April 2014
Volume 55, Issue 13
Free
ARVO Annual Meeting Abstract  |   April 2014
Prohibitin is essential in zebrafish optic fissure closure
Author Affiliations & Notes
  • Mariana Rius
    Ophthalmic Genetics and Visual Function Branch, National Eye Institute, Bethesda, MD
  • Sunit Dutta
    Ophthalmic Genetics and Visual Function Branch, National Eye Institute, Bethesda, MD
  • Brian Brooks
    Ophthalmic Genetics and Visual Function Branch, National Eye Institute, Bethesda, MD
Investigative Ophthalmology & Visual Science April 2014, Vol.55, 4466. doi:
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      Mariana Rius, Sunit Dutta, Brian Brooks; Prohibitin is essential in zebrafish optic fissure closure. Invest. Ophthalmol. Vis. Sci. 2014;55(13):4466.

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      © ARVO (1962-2015); The Authors (2016-present)

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Abstract

Purpose: Uveal coloboma is a potentially blinding ocular malformation that significantly contributes to childhood blindness. It is caused by the failure of optic fissure closure during eye morphogenesis. Optic fissure closure is a highly conserved and complex biological process, yet the governing molecular mechanisms and coloboma formation remain elusive. We previously used developmental profiling to identify a zinc-finger-containing gene, nlz1, as an important regulator of optic fissure closure. NLZ1 was independently shown to interact with prohibitin (PHB/phb), another gene suggested by our developmental screen. phb is thought to regulate cell cycle progression and mitochondrial biogenesis. This study evaluates phb as a candidate gene for coloboma using a zebrafish model.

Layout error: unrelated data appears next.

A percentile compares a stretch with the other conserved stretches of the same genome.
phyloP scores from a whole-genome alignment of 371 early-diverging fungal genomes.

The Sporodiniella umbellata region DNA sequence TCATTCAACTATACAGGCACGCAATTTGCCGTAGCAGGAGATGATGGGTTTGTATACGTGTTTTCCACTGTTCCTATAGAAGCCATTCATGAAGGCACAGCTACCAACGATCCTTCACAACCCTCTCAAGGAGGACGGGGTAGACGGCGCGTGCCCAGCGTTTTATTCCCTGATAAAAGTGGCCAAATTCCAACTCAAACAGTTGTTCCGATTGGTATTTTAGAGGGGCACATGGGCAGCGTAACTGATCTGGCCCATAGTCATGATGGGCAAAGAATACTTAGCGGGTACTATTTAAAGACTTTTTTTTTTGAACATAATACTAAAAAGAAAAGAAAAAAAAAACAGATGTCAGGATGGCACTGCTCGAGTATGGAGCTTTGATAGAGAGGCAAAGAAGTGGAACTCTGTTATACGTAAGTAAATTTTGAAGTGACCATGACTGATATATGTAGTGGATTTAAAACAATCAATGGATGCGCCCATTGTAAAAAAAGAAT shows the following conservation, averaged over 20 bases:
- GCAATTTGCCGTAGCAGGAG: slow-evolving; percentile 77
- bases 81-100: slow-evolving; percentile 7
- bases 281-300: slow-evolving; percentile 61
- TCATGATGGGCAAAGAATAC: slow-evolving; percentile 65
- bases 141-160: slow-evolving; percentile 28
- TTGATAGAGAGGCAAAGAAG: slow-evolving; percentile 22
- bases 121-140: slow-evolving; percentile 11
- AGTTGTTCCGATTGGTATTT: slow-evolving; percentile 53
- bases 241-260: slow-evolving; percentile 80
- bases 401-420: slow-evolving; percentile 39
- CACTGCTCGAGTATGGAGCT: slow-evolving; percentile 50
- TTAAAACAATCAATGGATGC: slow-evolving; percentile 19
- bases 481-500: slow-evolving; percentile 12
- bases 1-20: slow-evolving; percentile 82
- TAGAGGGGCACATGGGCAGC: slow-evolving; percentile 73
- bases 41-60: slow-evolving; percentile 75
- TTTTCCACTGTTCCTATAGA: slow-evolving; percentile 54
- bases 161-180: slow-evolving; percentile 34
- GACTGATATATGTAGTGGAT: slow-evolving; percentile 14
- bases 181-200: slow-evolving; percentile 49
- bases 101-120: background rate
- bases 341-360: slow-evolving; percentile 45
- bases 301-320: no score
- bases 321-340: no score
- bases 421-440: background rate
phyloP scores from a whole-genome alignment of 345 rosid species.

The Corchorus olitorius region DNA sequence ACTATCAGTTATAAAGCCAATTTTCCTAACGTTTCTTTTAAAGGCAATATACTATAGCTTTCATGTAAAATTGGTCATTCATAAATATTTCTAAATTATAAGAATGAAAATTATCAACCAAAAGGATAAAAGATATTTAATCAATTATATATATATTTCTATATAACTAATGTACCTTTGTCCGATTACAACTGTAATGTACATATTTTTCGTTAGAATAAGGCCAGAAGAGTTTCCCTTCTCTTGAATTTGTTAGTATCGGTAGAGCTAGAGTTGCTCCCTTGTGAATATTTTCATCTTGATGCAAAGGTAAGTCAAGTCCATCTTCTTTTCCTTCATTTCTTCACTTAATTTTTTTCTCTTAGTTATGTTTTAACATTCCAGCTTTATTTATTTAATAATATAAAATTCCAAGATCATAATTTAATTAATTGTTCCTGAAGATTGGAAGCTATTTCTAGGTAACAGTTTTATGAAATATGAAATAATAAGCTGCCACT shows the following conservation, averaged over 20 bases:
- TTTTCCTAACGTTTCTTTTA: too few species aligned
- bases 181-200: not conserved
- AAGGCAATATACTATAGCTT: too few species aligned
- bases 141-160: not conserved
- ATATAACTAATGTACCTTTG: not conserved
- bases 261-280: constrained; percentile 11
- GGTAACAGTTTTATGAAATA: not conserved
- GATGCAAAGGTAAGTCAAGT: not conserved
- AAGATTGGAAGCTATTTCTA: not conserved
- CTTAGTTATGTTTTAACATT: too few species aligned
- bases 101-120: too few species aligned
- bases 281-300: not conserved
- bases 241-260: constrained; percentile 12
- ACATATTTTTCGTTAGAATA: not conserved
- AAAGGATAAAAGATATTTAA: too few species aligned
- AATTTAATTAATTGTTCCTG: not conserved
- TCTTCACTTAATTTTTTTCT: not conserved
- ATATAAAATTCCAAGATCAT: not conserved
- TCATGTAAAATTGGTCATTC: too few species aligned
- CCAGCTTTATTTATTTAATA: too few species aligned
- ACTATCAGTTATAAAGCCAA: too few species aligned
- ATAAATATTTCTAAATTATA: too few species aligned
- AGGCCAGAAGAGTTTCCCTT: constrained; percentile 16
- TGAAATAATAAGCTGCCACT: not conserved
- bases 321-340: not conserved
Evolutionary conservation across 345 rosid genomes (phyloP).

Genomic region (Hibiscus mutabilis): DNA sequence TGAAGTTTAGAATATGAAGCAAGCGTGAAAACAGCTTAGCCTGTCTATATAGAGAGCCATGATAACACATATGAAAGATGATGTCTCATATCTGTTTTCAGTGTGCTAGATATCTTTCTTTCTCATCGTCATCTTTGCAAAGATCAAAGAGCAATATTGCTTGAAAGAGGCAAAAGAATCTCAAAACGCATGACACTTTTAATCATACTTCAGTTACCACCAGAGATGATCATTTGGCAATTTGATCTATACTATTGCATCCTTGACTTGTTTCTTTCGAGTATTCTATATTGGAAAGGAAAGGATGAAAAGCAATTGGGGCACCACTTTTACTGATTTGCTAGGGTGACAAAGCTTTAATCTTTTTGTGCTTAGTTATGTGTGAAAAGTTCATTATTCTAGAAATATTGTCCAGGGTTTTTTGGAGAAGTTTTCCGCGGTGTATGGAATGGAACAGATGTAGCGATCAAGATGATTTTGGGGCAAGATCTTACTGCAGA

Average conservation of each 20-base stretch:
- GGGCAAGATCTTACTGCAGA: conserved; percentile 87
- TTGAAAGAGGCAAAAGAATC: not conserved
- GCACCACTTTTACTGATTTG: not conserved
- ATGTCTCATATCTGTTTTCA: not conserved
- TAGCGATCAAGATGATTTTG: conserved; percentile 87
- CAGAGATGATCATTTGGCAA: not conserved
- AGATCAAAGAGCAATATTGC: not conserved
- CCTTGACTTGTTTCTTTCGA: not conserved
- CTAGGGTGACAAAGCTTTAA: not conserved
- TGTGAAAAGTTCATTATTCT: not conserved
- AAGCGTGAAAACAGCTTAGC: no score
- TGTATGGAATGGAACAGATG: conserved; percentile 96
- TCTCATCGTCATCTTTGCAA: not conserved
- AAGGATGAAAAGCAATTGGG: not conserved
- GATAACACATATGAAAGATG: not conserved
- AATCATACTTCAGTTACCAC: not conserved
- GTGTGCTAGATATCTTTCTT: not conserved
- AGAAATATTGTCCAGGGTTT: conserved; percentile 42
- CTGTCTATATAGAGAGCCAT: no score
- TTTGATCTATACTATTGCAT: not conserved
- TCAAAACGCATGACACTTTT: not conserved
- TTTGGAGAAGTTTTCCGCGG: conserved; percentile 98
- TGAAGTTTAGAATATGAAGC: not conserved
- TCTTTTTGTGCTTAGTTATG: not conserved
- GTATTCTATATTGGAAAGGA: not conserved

Methods: Whole mount in situ hybridization and RT PCR determined prohibitin expression patterns across relevant developmental stages. Antisense morpholino and RNA rescue measured the loss-of-function effects and confirmed the specificity of the reaction. The resulting phenotype was verified at the cellular level using histological sectioning.

Results: Whole mount in situ hybridization confirmed phb1 and phb2 expression in the eye at 24 hours post fertilization (hpf), 26 hpf, 48 hpf, 72 hpf, and 120 hpf. RT PCR indicated maternal and zygotic expression of phb1 and phb2, and morpholino knockdown revealed a uveal coloboma phenotype. The morphant phenotype was rescued through co-injection with phb1 RNA, verifying the specificity of phb1 in the closure of the optic fissure. Histological analysis confirmed failure of optic fissure closure throughout embryonic development in the morphant embryos.

Conclusions: Loss of prohibitin function results in coloboma in the zebrafish. The identification of a novel gene’s involvement in the fusion of the optic fissure provides insight into the various participants that may contribute to this complex, conserved, and poorly understood mechanism.

Keywords: 497 development • 533 gene/expression  
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